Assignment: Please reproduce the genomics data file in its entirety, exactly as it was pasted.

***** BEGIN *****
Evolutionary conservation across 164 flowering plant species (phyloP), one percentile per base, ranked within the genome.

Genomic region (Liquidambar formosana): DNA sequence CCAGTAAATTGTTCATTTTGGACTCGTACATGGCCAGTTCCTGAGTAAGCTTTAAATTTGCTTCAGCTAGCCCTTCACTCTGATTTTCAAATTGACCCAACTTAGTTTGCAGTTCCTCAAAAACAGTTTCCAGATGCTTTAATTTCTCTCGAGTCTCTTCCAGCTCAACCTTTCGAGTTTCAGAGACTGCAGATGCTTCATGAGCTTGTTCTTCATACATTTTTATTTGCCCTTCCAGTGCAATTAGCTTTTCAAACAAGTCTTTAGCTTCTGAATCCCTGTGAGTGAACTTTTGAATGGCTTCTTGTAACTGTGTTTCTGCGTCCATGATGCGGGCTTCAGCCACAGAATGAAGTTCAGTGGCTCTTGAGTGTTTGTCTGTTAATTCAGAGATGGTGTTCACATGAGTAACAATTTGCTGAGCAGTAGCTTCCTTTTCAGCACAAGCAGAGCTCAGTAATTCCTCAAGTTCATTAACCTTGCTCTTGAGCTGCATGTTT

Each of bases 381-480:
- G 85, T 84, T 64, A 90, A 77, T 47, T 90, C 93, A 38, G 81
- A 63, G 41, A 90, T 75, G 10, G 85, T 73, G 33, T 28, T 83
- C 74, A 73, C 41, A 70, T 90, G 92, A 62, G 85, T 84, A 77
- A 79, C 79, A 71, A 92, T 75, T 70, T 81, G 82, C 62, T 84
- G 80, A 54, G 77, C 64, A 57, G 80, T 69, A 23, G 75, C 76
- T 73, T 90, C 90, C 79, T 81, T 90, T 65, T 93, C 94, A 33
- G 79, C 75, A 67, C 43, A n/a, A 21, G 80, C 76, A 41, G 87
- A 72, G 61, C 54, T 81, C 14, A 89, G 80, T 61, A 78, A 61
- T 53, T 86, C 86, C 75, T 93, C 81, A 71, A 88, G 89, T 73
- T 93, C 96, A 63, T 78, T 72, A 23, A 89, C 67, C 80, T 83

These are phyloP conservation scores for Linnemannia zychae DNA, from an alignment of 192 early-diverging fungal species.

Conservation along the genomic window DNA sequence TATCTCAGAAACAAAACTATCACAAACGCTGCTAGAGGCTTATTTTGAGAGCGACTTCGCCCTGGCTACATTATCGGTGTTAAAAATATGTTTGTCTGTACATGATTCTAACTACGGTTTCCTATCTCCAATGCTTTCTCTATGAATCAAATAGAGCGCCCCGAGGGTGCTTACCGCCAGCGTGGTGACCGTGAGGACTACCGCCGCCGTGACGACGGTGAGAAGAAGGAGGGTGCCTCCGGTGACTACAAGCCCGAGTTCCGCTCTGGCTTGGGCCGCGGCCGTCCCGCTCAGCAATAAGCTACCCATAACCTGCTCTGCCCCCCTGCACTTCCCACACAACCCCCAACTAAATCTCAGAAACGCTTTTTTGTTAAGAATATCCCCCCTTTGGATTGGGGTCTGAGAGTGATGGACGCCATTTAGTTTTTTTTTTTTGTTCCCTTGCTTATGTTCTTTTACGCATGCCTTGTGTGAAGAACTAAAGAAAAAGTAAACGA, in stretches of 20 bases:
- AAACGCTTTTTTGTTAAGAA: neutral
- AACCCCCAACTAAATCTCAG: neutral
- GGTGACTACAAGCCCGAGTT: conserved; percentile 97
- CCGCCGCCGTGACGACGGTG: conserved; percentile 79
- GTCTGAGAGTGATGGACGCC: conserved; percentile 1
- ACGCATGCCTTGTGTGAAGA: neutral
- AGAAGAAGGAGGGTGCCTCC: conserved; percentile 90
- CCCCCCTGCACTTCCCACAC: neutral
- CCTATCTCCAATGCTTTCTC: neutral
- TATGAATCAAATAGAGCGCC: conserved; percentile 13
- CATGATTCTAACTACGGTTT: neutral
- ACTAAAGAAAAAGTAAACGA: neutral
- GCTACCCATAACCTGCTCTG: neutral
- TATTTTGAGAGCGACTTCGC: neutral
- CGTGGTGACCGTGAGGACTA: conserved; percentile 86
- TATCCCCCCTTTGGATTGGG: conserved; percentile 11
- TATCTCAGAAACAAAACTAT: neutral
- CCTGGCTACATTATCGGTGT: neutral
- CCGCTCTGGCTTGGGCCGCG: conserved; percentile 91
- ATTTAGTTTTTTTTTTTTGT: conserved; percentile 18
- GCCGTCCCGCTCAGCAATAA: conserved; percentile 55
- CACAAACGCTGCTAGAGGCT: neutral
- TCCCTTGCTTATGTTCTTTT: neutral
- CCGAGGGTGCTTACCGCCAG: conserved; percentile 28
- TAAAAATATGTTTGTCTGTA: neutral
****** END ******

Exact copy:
Evolutionary conservation across 164 flowering plant species (phyloP), one percentile per base, ranked within the genome.

Genomic region (Liquidambar formosana): DNA sequence CCAGTAAATTGTTCATTTTGGACTCGTACATGGCCAGTTCCTGAGTAAGCTTTAAATTTGCTTCAGCTAGCCCTTCACTCTGATTTTCAAATTGACCCAACTTAGTTTGCAGTTCCTCAAAAACAGTTTCCAGATGCTTTAATTTCTCTCGAGTCTCTTCCAGCTCAACCTTTCGAGTTTCAGAGACTGCAGATGCTTCATGAGCTTGTTCTTCATACATTTTTATTTGCCCTTCCAGTGCAATTAGCTTTTCAAACAAGTCTTTAGCTTCTGAATCCCTGTGAGTGAACTTTTGAATGGCTTCTTGTAACTGTGTTTCTGCGTCCATGATGCGGGCTTCAGCCACAGAATGAAGTTCAGTGGCTCTTGAGTGTTTGTCTGTTAATTCAGAGATGGTGTTCACATGAGTAACAATTTGCTGAGCAGTAGCTTCCTTTTCAGCACAAGCAGAGCTCAGTAATTCCTCAAGTTCATTAACCTTGCTCTTGAGCTGCATGTTT

Each of bases 381-480:
- G 85, T 84, T 64, A 90, A 77, T 47, T 90, C 93, A 38, G 81
- A 63, G 41, A 90, T 75, G 10, G 85, T 73, G 33, T 28, T 83
- C 74, A 73, C 41, A 70, T 90, G 92, A 62, G 85, T 84, A 77
- A 79, C 79, A 71, A 92, T 75, T 70, T 81, G 82, C 62, T 84
- G 80, A 54, G 77, C 64, A 57, G 80, T 69, A 23, G 75, C 76
- T 73, T 90, C 90, C 79, T 81, T 90, T 65, T 93, C 94, A 33
- G 79, C 75, A 67, C 43, A n/a, A 21, G 80, C 76, A 41, G 87
- A 72, G 61, C 54, T 81, C 14, A 89, G 80, T 61, A 78, A 61
- T 53, T 86, C 86, C 75, T 93, C 81, A 71, A 88, G 89, T 73
- T 93, C 96, A 63, T 78, T 72, A 23, A 89, C 67, C 80, T 83

These are phyloP conservation scores for Linnemannia zychae DNA, from an alignment of 192 early-diverging fungal species.

Conservation along the genomic window DNA sequence TATCTCAGAAACAAAACTATCACAAACGCTGCTAGAGGCTTATTTTGAGAGCGACTTCGCCCTGGCTACATTATCGGTGTTAAAAATATGTTTGTCTGTACATGATTCTAACTACGGTTTCCTATCTCCAATGCTTTCTCTATGAATCAAATAGAGCGCCCCGAGGGTGCTTACCGCCAGCGTGGTGACCGTGAGGACTACCGCCGCCGTGACGACGGTGAGAAGAAGGAGGGTGCCTCCGGTGACTACAAGCCCGAGTTCCGCTCTGGCTTGGGCCGCGGCCGTCCCGCTCAGCAATAAGCTACCCATAACCTGCTCTGCCCCCCTGCACTTCCCACACAACCCCCAACTAAATCTCAGAAACGCTTTTTTGTTAAGAATATCCCCCCTTTGGATTGGGGTCTGAGAGTGATGGACGCCATTTAGTTTTTTTTTTTTGTTCCCTTGCTTATGTTCTTTTACGCATGCCTTGTGTGAAGAACTAAAGAAAAAGTAAACGA, in stretches of 20 bases:
- AAACGCTTTTTTGTTAAGAA: neutral
- AACCCCCAACTAAATCTCAG: neutral
- GGTGACTACAAGCCCGAGTT: conserved; percentile 97
- CCGCCGCCGTGACGACGGTG: conserved; percentile 79
- GTCTGAGAGTGATGGACGCC: conserved; percentile 1
- ACGCATGCCTTGTGTGAAGA: neutral
- AGAAGAAGGAGGGTGCCTCC: conserved; percentile 90
- CCCCCCTGCACTTCCCACAC: neutral
- CCTATCTCCAATGCTTTCTC: neutral
- TATGAATCAAATAGAGCGCC: conserved; percentile 13
- CATGATTCTAACTACGGTTT: neutral
- ACTAAAGAAAAAGTAAACGA: neutral
- GCTACCCATAACCTGCTCTG: neutral
- TATTTTGAGAGCGACTTCGC: neutral
- CGTGGTGACCGTGAGGACTA: conserved; percentile 86
- TATCCCCCCTTTGGATTGGG: conserved; percentile 11
- TATCTCAGAAACAAAACTAT: neutral
- CCTGGCTACATTATCGGTGT: neutral
- CCGCTCTGGCTTGGGCCGCG: conserved; percentile 91
- ATTTAGTTTTTTTTTTTTGT: conserved; percentile 18
- GCCGTCCCGCTCAGCAATAA: conserved; percentile 55
- CACAAACGCTGCTAGAGGCT: neutral
- TCCCTTGCTTATGTTCTTTT: neutral
- CCGAGGGTGCTTACCGCCAG: conserved; percentile 28
- TAAAAATATGTTTGTCTGTA: neutral